Abstract: What can neuroscience tell us about free will? I discuss the traditional problem of free will, and the limitations of neuroscience for addressing it. However, I argue neuroscience can contribute positively to the discussion. I discuss some neuroscientific data from monkeys that illuminates the neural basis of decision-making, and argue that this simple model can be generalized to a picture that can accommodate complex decisions made for reasons. This picture accords well with some compatibilist views on free will, and may provide the first steps of a synthetic approach to a theory of freedom.
Title: Solving and Dissolving the Problems of Fitness
Abstract: The fitness debates in the philosophy of biology have taken a surprising path. The propensity interpretation of fitness (PIF), which seemed so promising at its introduction, has been under attack for the past thirty years. Alternative views quite distinct and quite radical are now being taken seriously, such as the position advanced by Mohan Matthen, Andre Ariew, Dennis Walsh and others, that natural selection is not a causal process. Such claims should not be taken lightly. In fact, I argue here that we should pause and reexamine two central assumptions that have formed the trajectory of the fitness debates. The first assumption is that the fitness of a type is simply the average of the individual fitnesses of individuals of that type. The second is that the propensities in the PIF must be understood as the expectation value of offspring in the next generation. Each of these assumptions is false and I will show why in this paper. More importantly, I will show how the falsity of these assumptions undercuts the critiques that have been made against the PIF. With these critiques out of the way, the PIF should be reconsidered.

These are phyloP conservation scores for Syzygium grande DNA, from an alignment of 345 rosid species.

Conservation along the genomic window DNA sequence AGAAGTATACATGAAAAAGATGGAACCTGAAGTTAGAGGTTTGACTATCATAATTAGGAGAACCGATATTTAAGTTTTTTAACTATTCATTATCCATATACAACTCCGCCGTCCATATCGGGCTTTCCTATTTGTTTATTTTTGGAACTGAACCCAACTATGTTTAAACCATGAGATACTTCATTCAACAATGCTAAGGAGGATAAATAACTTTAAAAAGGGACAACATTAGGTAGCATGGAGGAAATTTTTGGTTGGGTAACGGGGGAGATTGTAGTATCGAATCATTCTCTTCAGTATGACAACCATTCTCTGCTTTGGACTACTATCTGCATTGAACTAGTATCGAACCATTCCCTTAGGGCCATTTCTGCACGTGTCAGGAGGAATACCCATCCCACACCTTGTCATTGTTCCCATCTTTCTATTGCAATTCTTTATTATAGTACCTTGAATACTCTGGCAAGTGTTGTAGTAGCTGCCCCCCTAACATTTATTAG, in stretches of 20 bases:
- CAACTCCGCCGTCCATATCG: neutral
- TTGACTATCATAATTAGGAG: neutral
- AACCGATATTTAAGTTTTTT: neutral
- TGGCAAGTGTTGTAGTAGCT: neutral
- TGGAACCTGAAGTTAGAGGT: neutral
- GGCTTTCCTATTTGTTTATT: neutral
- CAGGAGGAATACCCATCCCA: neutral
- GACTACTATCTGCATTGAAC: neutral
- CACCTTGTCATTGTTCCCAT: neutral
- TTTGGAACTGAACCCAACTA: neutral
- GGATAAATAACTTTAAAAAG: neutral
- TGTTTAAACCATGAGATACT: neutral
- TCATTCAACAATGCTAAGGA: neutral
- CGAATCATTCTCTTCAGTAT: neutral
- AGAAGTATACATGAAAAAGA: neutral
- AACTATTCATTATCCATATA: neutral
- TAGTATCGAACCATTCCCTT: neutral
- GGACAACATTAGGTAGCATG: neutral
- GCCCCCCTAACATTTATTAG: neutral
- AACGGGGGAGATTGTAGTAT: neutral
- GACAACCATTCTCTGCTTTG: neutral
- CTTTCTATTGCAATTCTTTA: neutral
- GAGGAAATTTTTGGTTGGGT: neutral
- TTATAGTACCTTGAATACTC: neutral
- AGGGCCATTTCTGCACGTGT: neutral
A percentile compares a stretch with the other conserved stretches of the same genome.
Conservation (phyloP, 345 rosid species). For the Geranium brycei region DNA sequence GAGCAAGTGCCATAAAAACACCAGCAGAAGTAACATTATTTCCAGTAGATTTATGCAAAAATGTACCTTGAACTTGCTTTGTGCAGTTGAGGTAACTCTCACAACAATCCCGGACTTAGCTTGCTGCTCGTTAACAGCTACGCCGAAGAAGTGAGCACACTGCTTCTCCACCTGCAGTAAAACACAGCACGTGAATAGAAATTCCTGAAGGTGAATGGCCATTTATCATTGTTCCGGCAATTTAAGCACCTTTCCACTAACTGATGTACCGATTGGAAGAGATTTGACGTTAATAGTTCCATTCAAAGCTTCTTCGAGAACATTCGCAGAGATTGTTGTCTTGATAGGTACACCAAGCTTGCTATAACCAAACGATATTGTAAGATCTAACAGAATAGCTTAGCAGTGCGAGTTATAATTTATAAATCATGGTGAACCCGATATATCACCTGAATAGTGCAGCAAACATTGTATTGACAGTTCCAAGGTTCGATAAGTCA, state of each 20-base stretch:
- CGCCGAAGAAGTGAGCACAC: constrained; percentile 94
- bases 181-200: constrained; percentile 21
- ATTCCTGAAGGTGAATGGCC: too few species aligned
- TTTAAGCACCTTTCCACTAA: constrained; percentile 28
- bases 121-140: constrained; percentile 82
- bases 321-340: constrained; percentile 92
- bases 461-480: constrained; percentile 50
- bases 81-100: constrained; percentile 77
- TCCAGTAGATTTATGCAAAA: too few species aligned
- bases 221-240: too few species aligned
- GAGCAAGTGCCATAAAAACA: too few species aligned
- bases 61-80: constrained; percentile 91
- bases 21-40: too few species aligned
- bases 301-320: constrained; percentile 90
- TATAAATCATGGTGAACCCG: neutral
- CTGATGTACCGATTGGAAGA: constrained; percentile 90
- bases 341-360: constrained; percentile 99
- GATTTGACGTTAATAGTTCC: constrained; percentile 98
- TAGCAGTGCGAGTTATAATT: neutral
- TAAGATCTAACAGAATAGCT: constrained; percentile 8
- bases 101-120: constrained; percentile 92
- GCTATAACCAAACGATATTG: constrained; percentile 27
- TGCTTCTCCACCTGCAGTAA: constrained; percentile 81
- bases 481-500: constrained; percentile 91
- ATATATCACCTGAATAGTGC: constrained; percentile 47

Apr 23 COFFA Lecture
University of British Columbia
Title: Carnap’s Logical Empiricism as Philosophy of Science and as Analytic Philosophy, historisch-kritisch dargestellt
Abstract: One of the key features of Alberto Coffa’s monograph, The Semantic Tradition from Kant to Carnap, was that it offered an account of the historical development of logical empiricism that could make sense of logical empiricism’s place both in the history of philosophy of science and in the history of analytic philosophy. I intend neither to endorse nor even directly to take issue with Coffa’s history, but rather to reflect on the obligations of and problems for any attempt to locate logical empiricism in a joint history of philosophy of science and analytic philosophy. I start with a specific puzzle about an ambivalence one can find in Carnap’s work regarding a distinction important to the history of analytic philosophy—whether we should conceive of logic as language or as calculus. In diagnosing Carnap’s ambivalence on this issue, I locate Carnap’s main philosophical interests along a different dimension and his main philosophical innovation as deriving from a different disciplinary matrix than do those who seek to locate his work primarily within a history of analytic philosophy. My understanding of Carnap sees him as offering a specific applied science account of philosophy, one deriving from the characteristic early twentieth-century concerns of metrology. I use this account to ask certain questions about the relations of the early twentieth-century philosophy of science to the rise of analytic philosophy and, ultimately, about the place of philosophy of science within analytic philosophy today. I will also attempt to illustrate some oft neglected relations between the history of science and the history of philosophy in the past 150 or so years.